2. John Templeton: "Templeton didn’t just master the markets. He mastered himself. He took responsibility for every aspect of his life, including his time, money, health, thoughts, and emotions. This required extraordinary self-discipline. We don’t often celebrate self-discipline. It’s such an old-fashioned and fusty virtue. But Templeton triumphed by taking self-discipline to an extreme."
3. Howard Marks: "The importance of admitting that we can’t predict or control the future. The benefits of studying the patterns of the past and using them as a rough guide to what could happen next. The inevitability that cycles will reverse and reckless excess will be punished. The possibility of turning cyclicality to our advantage by behaving countercyclically. The need for humility, skepticism, and prudence in order to achieve long-term financial success in an uncertain world."
4. Jean-Marie Eveillard/Matthew McLennan: "What remains after McLennan’s painstaking process of elimination? A “resilient core” of unusually persistent, conservatively managed, well-capitalized, undervalued businesses that are likely to thrive even in a Darwinian ecosystem where nothing lives forever."
5. Joel Greenblatt: "Your strategy should be so simple and logical that you understand it, believe in it to your core, and can stick with it even in the difficult times when it no longer seems to work. The strategy must also suit your tolerance for pain, volatility, and loss. It helps to write down the strategy, the principles upon which it stands, and why you expect it to work over time."
6. Nick Sleep and Zakaria: Look for information with a long shelf life, what is the intended destination for a business over the next 10 years and look for companies with scale economies shared (i.e. share scale advantage with customers over time).
7. Tom Gayner: "It’s the aggregation of marginal gains that’s so powerful. Moreover, the modest benefits generated by smart habits continue to compound over many years. In the short run, all those tiny, incremental advances seem insignificant. But time is the enemy of bad habits and the friend of good habits. When you pound away year after year, decade after decade, the cumulative effect is stunning. Indeed, what sets Gayner apart is one indispensable trait: he is the king of constancy."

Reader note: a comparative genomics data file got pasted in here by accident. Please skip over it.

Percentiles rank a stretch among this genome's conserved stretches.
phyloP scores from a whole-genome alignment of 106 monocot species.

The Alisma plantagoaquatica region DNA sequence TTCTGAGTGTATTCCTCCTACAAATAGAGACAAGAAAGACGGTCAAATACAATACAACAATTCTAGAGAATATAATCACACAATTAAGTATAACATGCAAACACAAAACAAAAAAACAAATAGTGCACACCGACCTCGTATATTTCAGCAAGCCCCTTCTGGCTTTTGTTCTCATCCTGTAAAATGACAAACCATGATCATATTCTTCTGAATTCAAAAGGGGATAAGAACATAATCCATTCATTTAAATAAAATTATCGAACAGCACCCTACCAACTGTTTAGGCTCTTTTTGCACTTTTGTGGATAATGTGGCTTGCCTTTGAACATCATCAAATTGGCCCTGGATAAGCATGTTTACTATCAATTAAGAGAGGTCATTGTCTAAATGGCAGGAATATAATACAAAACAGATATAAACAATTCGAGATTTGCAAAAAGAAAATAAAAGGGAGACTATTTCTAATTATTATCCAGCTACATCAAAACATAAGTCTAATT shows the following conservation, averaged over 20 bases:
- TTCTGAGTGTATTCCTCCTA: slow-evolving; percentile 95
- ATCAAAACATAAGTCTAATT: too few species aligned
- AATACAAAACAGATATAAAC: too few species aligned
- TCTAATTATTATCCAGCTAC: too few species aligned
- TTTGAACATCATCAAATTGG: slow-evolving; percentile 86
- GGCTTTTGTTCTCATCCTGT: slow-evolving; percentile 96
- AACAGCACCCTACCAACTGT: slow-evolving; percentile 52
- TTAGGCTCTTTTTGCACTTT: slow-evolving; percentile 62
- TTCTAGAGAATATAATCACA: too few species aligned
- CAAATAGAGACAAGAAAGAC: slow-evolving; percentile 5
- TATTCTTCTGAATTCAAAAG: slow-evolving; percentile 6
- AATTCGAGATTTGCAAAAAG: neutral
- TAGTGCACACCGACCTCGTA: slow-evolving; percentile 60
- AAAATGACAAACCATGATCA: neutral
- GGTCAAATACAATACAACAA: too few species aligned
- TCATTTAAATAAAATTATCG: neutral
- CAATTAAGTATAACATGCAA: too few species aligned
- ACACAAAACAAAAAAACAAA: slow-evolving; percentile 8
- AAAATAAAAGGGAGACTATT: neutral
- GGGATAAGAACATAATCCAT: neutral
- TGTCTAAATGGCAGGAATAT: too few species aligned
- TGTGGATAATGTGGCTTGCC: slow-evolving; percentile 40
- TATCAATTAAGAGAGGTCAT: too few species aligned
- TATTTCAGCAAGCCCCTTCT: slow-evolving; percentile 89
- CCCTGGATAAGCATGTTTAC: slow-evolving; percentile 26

8. Charlie Munger: "I tell Munger that I regard him as “the Grand Master of Stupidity Reduction,” and I ask him why he focuses so much attention on avoiding common errors and predictable patterns of irrationality. “Because it works,” he says. “It works. It’s counterintuitive that you go at the problem backward. If you try and be smart, it’s difficult. If you just go around and identify all of the disasters and say, ‘What caused that?’ and try to avoid it, it turns out to be a very simple way to find opportunities and avoid troubles.”
Additionally, throughout all of the chapters, William Green also sprinkles additional interviews with great such as Bill Miller and Will Danoff. Again, this is a fantastic read to learn the lessons/decisions that have made these investment greats.
This is one of the best books on investment that I have read. The book is packed with insight from some of the greatest investor of all time - Sir John Marks Templeton, Charlie Munger, Jack Bogle to Ed Thorp, Will Danoff to Mohnish Pabrai, Bill Miller to Laura Geritz, Joel Greenblatt to Howard Marks.
Some of the insights which can help build a solid portfolio and also good investment habit - 1. All the investor talked about in the book has one thing in common. Most of them are value investor and never gets excited by the high price of the stock. 2. Learn what is that you "need not do" in markets rather than what is that we should do. The concept of 'inversion'. 3. Frugality - all of the investor talked about in the books might be billionaire but they are extremely frugal when it comes to spending. 4. Philanthropy - Giving back to the society is important. You might have made billions but if you are not giving it back, its worthless. 5. Cloning - There is no shame in cloning what someone else is already doing to his best. Mohnish Pabrai for that matter claims that he is a shameless cloner. 6. Odds - Odds is all that matters whether its about investment or life. When the odds are in your favor, you should go all out.
A must read for every investor and one should read this one again and again !!
This book really speaks to me. It embodies many of the principles I've come to value immensely. The title is a bit silly and reeks of self-help clickbait. But if this is a self-help book, it's the best one I've ever read. Often, it's said that what distinguishes the greatest investors is their temperament. William Green essentially wrote a series of profiles on some of the world's greatest investors and focused on what defines their temperament. This is the only book I know of that focuses specifically on this subject. The book contains a collection of personal life philosophies practiced by some very unique individuals. Some of the key themes:
1. Investing is a game where we must conscientiously and consistently try to maximize our odds of success, or tilt the odds in our favor
2. “We jump to conclusions when we shouldn’t,” [Ed Thorp] observed. “And so withholding judgment is, I think, a key element of rational behavior.”